These markings also come in reverse brindle and sable brindle.
Reverse Brindle Pitbulls appear mostly black with fawn brindle patterns on top.
Sable Brindle Pitbulls have a more gradual transition between two colors, as opposed to bold stripes with heavy contrast. Less tiger-ish.
Brindle hair also lightens and darkens the same way human hair does.
As a puppy, your Brindle Pitbull might have darker patterns that lighten up as it gets older and spends more time in the sun.
In addition to their coats, the nose can come in red, blue, or black.
Lilac and silver Brindle Pitbulls typically have lighter eyes like blue or green.
Brown and black Brindle Pitbulls tend to have darker eyes to match their coats.
With so many color variations, it’s not rare or hard to find a Pitbull of this pattern. I’ll link some adoption and breeder websites at the end of this article.
Damage Control On The Brindle Pitbull Reputation
The temperament of a Brindle Pitbull is no different from its solid-pattern brothers and sisters.
They have an affectionate, lovable, and happy personality around their owners and inner circle.
They’re sweet on the inside but intimidating on the outside thanks to their muscles and broad chest.
Depending on their audience, Pitbulls have two opposite personalities: loyal and kind to their loved ones, but protective and, at times, aggressive around strangers.
Need an example? Watch how happy this Brindle Pitbull is around children when they come home from school.
Are Brindle Pitbulls Aggressive?
Listen, at the end of the day, all dogs of all shapes and sizes have the power to bite.
The colorings of a Brindle Pitbull do not make it any less (or any more) aggressive than the rest of its family.
However, a news article from December 2017 specifically targeted two Brindle Pitbulls that attacked a woman to death in Virginia.
It’s a tragic story, but here’s the eye-opening twist: these dogs belonged to her. She raised them since they were puppies.
There’s no way to know for sure why these Brindle Pitbulls turned on their owner as there were no witnesses around.
Heartbreaking behavior like this explains why purebred and crossbred Pitbulls are banned in multiple municipalities across the country.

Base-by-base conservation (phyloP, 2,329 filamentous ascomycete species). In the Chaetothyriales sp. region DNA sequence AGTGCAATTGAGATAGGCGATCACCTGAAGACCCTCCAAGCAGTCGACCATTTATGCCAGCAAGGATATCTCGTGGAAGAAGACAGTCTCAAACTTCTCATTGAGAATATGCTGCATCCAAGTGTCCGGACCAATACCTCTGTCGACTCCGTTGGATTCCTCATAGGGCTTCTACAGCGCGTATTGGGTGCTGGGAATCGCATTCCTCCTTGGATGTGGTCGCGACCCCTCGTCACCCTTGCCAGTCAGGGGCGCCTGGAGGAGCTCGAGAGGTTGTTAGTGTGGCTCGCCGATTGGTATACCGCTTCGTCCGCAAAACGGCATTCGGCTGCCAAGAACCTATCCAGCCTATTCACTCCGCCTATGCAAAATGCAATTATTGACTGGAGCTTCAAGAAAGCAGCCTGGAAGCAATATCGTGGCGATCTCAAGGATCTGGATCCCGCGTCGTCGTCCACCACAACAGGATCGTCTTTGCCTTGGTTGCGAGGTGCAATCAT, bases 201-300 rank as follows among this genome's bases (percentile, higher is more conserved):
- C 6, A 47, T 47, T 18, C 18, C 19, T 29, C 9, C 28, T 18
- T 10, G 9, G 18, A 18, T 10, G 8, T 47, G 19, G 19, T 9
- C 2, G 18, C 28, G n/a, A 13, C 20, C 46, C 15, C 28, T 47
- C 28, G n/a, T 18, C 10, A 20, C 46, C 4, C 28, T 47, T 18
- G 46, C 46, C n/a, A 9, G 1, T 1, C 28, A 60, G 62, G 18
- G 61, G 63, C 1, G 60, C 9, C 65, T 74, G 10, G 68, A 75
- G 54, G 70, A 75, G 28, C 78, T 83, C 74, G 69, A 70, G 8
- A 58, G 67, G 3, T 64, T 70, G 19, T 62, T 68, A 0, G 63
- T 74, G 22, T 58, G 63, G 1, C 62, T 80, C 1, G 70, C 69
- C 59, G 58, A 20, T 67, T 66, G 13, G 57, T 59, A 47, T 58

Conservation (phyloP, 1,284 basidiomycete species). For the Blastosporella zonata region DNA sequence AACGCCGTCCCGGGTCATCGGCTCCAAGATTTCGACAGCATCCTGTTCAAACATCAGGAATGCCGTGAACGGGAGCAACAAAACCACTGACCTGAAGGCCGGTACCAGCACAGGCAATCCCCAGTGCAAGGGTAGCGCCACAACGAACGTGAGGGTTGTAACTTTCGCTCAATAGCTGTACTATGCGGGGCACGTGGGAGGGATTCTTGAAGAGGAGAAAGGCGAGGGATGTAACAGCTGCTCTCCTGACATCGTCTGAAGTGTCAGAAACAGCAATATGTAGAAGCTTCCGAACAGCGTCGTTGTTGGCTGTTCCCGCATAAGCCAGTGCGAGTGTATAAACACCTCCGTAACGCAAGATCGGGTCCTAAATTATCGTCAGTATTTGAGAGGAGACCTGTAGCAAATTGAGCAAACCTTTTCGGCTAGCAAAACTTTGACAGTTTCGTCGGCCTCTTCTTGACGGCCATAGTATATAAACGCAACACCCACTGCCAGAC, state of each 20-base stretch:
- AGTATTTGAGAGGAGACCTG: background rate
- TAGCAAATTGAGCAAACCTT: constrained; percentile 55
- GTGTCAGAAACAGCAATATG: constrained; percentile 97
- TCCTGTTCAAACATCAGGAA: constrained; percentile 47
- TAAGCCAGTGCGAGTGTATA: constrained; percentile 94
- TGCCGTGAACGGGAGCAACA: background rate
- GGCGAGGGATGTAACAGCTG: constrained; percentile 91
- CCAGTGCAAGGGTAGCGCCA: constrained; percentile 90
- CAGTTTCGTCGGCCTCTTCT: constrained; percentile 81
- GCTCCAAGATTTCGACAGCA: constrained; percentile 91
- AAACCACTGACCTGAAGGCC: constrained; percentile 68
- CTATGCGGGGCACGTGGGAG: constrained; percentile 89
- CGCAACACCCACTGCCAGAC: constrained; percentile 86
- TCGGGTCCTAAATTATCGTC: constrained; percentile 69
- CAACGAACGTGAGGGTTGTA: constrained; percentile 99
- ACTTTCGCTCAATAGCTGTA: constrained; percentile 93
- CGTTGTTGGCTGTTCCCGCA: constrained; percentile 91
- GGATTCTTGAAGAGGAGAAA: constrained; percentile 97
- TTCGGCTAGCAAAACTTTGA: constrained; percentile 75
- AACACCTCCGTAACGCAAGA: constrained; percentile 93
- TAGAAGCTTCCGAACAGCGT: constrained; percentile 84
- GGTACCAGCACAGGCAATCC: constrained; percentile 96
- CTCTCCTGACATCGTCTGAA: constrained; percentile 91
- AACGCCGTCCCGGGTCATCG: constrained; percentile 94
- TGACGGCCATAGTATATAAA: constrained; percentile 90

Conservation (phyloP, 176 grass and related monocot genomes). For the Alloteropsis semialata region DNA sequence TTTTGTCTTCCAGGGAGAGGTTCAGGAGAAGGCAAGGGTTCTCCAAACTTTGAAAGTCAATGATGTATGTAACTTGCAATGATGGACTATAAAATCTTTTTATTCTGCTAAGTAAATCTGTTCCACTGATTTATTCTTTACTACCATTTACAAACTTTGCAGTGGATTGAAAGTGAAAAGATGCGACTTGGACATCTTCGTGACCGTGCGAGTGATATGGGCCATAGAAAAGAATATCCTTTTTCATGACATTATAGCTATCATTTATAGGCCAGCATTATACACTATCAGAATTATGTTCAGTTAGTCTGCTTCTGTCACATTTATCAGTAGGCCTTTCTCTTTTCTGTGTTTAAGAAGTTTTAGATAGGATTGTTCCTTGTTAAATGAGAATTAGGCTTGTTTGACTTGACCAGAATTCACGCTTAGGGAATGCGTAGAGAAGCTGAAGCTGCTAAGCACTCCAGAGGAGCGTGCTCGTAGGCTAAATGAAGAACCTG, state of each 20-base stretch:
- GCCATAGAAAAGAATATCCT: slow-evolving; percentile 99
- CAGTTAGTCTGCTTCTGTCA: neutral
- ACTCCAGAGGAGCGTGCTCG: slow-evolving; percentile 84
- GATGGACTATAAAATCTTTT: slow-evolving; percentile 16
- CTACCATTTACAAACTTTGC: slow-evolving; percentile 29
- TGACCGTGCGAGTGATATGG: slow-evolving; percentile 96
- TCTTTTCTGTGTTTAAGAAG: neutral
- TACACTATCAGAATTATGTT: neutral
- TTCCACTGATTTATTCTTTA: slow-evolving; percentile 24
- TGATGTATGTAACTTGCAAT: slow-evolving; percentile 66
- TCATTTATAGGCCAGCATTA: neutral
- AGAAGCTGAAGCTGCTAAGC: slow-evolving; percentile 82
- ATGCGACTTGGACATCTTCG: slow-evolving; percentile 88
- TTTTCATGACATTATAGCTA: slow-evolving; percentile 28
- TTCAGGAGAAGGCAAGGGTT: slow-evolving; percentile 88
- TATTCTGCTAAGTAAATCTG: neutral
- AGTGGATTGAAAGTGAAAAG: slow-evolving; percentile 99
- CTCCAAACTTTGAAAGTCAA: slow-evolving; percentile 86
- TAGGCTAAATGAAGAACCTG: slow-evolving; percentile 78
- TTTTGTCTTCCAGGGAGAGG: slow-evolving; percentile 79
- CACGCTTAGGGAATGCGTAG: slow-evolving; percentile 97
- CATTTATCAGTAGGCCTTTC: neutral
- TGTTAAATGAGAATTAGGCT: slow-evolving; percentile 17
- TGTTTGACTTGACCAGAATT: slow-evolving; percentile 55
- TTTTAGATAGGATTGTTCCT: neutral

Where Does The Aggression Come From?
After hearing about the woman in Virginia, we have to wonder where this potential for sudden aggression comes from.
Going back to its origin story in the United Kington, the Pitbull was bred for bull-baiting… but it didn’t stop there.
It evolved into bear-baiting as well, along with dogfighting rings where people would place bets.
Pitbull owners would commonly take one with brindle fur and one with “regular” fur to see if there was any difference in fighting style or aggression levels.
Now we know there isn’t.
I’m Ready To Take One Home
OK, the decision has been made!
If you’re worried that a Brindle Pitbull will cost more because of its coat, then I have some good news for you.
The price range is relatively the same in the $800 – $1000 range.
I mentioned early than Brindle Pitbulls are not rare to find at adoption or rescue centers.
Is The Brindle Pitbull Right For You?
The coat of a Brindle Pitbull makes it a beautiful dog to look at… but that shouldn’t be your ultimate deciding factor.
Just because it’s pretty, doesn’t mean it’s the best choice for you.
The right owner for this dog is someone who understands and appreciates Pitbulls in general, regardless of color.
If you are familiar with the polarizing energy and connotations of a Pitbull and are looking for one with a brindle pattern, then this dog could be a perfect match.
The wrong owner for a Brindle Pitbull is someone who only cares about the coloring of its coat.
Remember, there are many other breeds out there who are more laid-back and easy-going that come in brindle markings.
Never pick a dog based only on what it looks like.
What’s your reaction to the Brindle Pitbull? Comment below!